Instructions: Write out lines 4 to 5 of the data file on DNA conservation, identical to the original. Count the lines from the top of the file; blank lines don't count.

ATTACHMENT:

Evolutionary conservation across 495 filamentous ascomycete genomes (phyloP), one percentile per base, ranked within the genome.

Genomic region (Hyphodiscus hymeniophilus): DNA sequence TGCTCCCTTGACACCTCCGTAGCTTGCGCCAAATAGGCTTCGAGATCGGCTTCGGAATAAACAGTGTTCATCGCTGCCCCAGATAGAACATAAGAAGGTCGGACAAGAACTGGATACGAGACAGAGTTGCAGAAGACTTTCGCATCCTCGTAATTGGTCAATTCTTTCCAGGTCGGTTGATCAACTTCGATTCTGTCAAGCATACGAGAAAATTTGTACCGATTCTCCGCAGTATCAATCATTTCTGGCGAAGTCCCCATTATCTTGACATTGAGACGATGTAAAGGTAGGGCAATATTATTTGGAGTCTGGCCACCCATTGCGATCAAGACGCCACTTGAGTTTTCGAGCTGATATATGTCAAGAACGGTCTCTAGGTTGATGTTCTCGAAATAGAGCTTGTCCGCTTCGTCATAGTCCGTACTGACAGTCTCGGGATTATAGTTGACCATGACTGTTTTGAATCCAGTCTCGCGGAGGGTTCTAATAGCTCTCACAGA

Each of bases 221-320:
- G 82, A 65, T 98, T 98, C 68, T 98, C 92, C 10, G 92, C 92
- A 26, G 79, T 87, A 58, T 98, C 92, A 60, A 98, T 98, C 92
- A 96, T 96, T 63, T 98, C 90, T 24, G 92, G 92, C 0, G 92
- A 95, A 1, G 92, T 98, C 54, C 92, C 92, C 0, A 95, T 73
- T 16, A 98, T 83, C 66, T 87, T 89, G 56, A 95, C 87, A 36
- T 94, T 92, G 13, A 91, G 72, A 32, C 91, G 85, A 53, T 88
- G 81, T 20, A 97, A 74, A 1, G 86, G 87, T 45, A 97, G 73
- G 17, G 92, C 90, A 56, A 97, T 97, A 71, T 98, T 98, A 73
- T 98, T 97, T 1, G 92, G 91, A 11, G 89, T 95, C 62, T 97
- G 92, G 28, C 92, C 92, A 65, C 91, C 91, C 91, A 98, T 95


- G 82, A 65, T 98, T 98, C 68, T 98, C 92, C 10, G 92, C 92
- A 26, G 79, T 87, A 58, T 98, C 92, A 60, A 98, T 98, C 92